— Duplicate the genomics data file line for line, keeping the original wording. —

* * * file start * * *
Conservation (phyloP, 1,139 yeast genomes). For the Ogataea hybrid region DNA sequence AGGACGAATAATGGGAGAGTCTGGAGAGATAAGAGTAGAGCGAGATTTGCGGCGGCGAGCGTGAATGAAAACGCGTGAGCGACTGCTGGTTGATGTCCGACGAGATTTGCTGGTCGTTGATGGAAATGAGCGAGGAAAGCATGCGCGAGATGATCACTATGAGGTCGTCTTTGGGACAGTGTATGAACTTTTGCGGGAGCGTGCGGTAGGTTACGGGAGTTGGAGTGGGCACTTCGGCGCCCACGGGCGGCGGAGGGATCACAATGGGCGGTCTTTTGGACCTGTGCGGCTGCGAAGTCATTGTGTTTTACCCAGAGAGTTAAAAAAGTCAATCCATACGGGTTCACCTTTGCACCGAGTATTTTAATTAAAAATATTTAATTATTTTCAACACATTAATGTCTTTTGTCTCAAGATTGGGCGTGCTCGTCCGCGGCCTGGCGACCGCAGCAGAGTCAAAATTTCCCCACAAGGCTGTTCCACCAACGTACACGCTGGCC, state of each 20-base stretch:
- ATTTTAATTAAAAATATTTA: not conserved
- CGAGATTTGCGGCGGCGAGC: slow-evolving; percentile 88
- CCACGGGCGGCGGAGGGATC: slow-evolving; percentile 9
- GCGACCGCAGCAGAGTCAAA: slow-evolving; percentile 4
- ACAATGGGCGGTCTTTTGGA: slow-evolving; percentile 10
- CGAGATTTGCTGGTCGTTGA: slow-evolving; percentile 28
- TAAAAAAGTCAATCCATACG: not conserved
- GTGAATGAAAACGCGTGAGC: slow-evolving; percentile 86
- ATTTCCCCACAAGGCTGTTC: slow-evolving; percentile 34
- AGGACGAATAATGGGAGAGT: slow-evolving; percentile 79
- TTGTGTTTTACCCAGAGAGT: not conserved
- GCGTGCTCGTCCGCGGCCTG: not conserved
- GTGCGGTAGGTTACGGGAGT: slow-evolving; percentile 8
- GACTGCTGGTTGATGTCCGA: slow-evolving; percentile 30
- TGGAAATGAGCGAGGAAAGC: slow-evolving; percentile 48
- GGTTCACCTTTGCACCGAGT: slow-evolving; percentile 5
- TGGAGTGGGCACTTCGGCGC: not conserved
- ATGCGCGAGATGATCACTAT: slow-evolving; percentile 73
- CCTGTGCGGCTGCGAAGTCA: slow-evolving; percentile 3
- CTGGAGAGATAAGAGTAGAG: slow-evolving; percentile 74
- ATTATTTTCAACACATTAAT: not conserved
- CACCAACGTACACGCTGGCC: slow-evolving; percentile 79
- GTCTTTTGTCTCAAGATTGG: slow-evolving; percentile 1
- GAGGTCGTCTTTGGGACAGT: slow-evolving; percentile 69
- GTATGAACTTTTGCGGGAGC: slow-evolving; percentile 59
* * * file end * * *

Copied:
Conservation (phyloP, 1,139 yeast genomes). For the Ogataea hybrid region DNA sequence AGGACGAATAATGGGAGAGTCTGGAGAGATAAGAGTAGAGCGAGATTTGCGGCGGCGAGCGTGAATGAAAACGCGTGAGCGACTGCTGGTTGATGTCCGACGAGATTTGCTGGTCGTTGATGGAAATGAGCGAGGAAAGCATGCGCGAGATGATCACTATGAGGTCGTCTTTGGGACAGTGTATGAACTTTTGCGGGAGCGTGCGGTAGGTTACGGGAGTTGGAGTGGGCACTTCGGCGCCCACGGGCGGCGGAGGGATCACAATGGGCGGTCTTTTGGACCTGTGCGGCTGCGAAGTCATTGTGTTTTACCCAGAGAGTTAAAAAAGTCAATCCATACGGGTTCACCTTTGCACCGAGTATTTTAATTAAAAATATTTAATTATTTTCAACACATTAATGTCTTTTGTCTCAAGATTGGGCGTGCTCGTCCGCGGCCTGGCGACCGCAGCAGAGTCAAAATTTCCCCACAAGGCTGTTCCACCAACGTACACGCTGGCC, state of each 20-base stretch:
- ATTTTAATTAAAAATATTTA: not conserved
- CGAGATTTGCGGCGGCGAGC: slow-evolving; percentile 88
- CCACGGGCGGCGGAGGGATC: slow-evolving; percentile 9
- GCGACCGCAGCAGAGTCAAA: slow-evolving; percentile 4
- ACAATGGGCGGTCTTTTGGA: slow-evolving; percentile 10
- CGAGATTTGCTGGTCGTTGA: slow-evolving; percentile 28
- TAAAAAAGTCAATCCATACG: not conserved
- GTGAATGAAAACGCGTGAGC: slow-evolving; percentile 86
- ATTTCCCCACAAGGCTGTTC: slow-evolving; percentile 34
- AGGACGAATAATGGGAGAGT: slow-evolving; percentile 79
- TTGTGTTTTACCCAGAGAGT: not conserved
- GCGTGCTCGTCCGCGGCCTG: not conserved
- GTGCGGTAGGTTACGGGAGT: slow-evolving; percentile 8
- GACTGCTGGTTGATGTCCGA: slow-evolving; percentile 30
- TGGAAATGAGCGAGGAAAGC: slow-evolving; percentile 48
- GGTTCACCTTTGCACCGAGT: slow-evolving; percentile 5
- TGGAGTGGGCACTTCGGCGC: not conserved
- ATGCGCGAGATGATCACTAT: slow-evolving; percentile 73
- CCTGTGCGGCTGCGAAGTCA: slow-evolving; percentile 3
- CTGGAGAGATAAGAGTAGAG: slow-evolving; percentile 74
- ATTATTTTCAACACATTAAT: not conserved
- CACCAACGTACACGCTGGCC: slow-evolving; percentile 79
- GTCTTTTGTCTCAAGATTGG: slow-evolving; percentile 1
- GAGGTCGTCTTTGGGACAGT: slow-evolving; percentile 69
- GTATGAACTTTTGCGGGAGC: slow-evolving; percentile 59